Traditionally, summer gumbos are thickened with okra and winter gumbos are thickened with filé powder (dried and ground sassafras leaves--instructions for making at home). This is a summer gumbo, but I'm going to keep an eye out for sassafras leaves (ghosts and mittens!) to save for the winter. Also, I need to remember gumbo z'herbes next time we have buttloads (1 butt = 126 gallons) of greens that we don't know what to do with. Dedicated to Caitlin Bergo.
2 T. shortening (or margerine or oil)
2 T. all purpose flour
1 medium onion, diced
2 bell peppers, finely chopped (green or purple)
1 pint (10 oz by weight) okra
1 qt water
2 t. bouillon paste
1 big bunch chard (optional, or any other greens)
3 cloves garlic
1 T. lemon juice
1/2 t. liquid smoke
2 c. cooked red or black beans
1 T. thyme
2 bay leaves
dash ground allspice
dash ground cloves
2 t. salt (to taste)
First make the roux: In a large pot, heat the shortening and mix in the flour, stirring a lot. Cook the roux until it is as dark as you want it; a darker roux will have a stronger flavor that might obscure the okra flavor. But watch out, it is easy to burn, especially if you use margerine or butter instead of oil, shortening (or lard or clarified butter). Then, add in the chopped onion and garlic, saute for a bit (you might have to add more oil), then add green pepper and saute for a bit more. Then add the okra, the quart of water and the bouillon (or homemade stock). If you saute the okra, it might dry out, losing the mucilaginous effect. Chop the chard into thin strips and add to the pot, along with the cooked beans, lemon juice, liquid smoke, thyme, bay leaves, allspice, and cloves. Bring to a boil and simmer for 30 minutes. Add salt to taste. Serve over rice.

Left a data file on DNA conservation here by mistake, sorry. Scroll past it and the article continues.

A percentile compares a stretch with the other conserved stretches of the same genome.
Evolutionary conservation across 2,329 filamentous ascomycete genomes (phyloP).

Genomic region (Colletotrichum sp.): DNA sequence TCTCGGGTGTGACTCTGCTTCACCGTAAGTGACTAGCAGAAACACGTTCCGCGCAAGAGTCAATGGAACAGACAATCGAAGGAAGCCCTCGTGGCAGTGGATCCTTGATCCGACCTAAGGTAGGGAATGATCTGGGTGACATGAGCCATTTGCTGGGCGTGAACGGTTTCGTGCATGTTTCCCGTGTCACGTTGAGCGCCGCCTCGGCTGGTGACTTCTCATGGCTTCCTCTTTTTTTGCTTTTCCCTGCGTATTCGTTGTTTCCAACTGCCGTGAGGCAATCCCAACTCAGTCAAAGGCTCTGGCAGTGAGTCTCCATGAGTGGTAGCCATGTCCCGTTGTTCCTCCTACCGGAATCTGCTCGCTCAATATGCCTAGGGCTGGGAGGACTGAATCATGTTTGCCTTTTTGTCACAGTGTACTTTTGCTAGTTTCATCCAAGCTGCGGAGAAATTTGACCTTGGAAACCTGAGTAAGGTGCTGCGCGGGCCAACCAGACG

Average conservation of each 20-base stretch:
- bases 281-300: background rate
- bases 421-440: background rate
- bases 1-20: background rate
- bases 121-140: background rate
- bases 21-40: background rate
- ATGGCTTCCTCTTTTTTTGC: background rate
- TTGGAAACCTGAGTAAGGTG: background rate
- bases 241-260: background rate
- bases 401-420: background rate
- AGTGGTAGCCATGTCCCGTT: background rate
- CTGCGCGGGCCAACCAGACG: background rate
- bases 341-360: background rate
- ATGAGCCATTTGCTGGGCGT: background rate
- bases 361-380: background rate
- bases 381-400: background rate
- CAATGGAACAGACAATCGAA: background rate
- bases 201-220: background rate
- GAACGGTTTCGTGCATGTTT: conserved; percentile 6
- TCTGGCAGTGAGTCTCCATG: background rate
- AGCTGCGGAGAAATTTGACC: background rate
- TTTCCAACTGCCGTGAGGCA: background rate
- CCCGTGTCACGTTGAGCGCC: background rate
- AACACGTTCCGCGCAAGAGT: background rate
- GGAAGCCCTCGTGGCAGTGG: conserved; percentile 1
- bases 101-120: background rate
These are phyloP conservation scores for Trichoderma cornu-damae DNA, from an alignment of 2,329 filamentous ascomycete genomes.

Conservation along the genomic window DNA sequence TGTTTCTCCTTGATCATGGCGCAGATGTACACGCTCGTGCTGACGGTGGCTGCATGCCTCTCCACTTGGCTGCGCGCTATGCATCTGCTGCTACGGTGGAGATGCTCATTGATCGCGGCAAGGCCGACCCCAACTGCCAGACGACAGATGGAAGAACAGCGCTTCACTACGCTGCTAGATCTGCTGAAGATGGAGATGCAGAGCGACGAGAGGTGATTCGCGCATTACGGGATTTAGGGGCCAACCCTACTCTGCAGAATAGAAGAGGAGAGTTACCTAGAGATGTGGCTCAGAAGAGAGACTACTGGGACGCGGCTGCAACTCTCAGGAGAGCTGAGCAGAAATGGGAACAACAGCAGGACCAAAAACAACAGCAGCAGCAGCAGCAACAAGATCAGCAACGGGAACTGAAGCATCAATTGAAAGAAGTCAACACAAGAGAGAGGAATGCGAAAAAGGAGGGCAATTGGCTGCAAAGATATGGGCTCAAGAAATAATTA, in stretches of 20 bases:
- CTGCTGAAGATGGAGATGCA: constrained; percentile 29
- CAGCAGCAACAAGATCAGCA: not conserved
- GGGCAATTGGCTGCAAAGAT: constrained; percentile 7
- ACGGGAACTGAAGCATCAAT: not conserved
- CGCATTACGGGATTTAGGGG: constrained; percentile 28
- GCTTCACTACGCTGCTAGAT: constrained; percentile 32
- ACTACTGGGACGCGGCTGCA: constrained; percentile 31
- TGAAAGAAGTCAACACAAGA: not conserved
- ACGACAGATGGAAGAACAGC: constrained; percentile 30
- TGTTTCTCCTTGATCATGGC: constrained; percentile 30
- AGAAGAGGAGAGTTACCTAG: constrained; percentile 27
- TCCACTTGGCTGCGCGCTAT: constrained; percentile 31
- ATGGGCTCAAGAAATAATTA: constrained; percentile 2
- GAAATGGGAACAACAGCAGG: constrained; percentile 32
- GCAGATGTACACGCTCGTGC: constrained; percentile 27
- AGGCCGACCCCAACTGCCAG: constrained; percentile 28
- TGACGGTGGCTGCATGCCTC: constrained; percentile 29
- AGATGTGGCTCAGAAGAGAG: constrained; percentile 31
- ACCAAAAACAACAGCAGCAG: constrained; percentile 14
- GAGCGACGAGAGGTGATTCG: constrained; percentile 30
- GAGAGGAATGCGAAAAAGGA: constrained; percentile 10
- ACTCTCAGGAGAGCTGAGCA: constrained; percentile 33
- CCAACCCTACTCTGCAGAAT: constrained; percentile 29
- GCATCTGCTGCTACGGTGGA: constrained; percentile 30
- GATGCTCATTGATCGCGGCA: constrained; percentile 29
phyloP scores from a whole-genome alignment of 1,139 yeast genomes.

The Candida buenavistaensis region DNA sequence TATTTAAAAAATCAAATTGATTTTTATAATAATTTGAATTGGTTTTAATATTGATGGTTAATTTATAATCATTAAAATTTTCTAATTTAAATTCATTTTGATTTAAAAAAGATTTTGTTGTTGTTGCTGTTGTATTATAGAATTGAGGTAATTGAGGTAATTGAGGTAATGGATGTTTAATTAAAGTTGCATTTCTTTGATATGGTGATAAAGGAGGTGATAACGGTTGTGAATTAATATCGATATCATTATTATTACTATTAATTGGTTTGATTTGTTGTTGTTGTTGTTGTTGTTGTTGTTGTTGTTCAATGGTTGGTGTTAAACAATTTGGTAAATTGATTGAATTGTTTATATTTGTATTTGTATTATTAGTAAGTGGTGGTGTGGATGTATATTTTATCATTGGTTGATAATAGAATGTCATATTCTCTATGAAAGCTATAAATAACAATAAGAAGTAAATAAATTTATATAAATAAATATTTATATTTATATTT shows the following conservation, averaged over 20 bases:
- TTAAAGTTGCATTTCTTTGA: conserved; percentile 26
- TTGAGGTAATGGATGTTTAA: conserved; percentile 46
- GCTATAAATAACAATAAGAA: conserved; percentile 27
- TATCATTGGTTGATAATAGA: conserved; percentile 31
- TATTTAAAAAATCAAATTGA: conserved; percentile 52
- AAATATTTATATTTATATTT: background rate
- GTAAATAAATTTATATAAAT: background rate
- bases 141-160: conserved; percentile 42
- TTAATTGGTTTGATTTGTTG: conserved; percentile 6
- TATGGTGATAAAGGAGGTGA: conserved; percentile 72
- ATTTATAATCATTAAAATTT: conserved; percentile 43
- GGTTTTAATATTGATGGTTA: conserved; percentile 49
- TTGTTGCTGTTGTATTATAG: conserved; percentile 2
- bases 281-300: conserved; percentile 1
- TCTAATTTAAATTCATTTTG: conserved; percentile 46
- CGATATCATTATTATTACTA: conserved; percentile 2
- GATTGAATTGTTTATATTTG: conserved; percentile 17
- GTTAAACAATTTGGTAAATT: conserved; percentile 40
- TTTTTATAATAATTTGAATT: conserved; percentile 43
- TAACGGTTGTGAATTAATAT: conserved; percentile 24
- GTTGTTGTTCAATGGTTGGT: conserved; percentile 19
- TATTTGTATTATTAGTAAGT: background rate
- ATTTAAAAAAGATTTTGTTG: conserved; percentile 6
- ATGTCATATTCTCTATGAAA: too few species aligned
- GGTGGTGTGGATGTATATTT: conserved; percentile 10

sidenote: pressure cooking beans
I forgot to soak my beans overnight, so I decided to try pressure cooking them in our pressure canner. This is the first time we've tried cooking in the canner, but I figured I'd give it a try because it reduces the cooking time from 2 hours to 2 minutes! Now, you are still supposed to soak beans overnight before cooking them in the pressure cooker "for even cooking and to remove water-soluble, gas-producing starches." I did the "quick-soak" method which means you boil the beans for 2 minutes, turn off the heat and leave covered, go to the farmer's market and lay in the sun by the creek for an hour, then return home to find your beans are ready to be cooked for an additional 2 minutes at 15 psi. Apparently you should add 1 Tablespoon of vegetable oil to your beans to reduce the likelihood of froth or foam blocking the vent pipe (and never fill the vessel more than 1/2 full). One of these days I want to hook up a current transformer (CT) to our electric range to measure the energy savings using a pressure canner/cooker.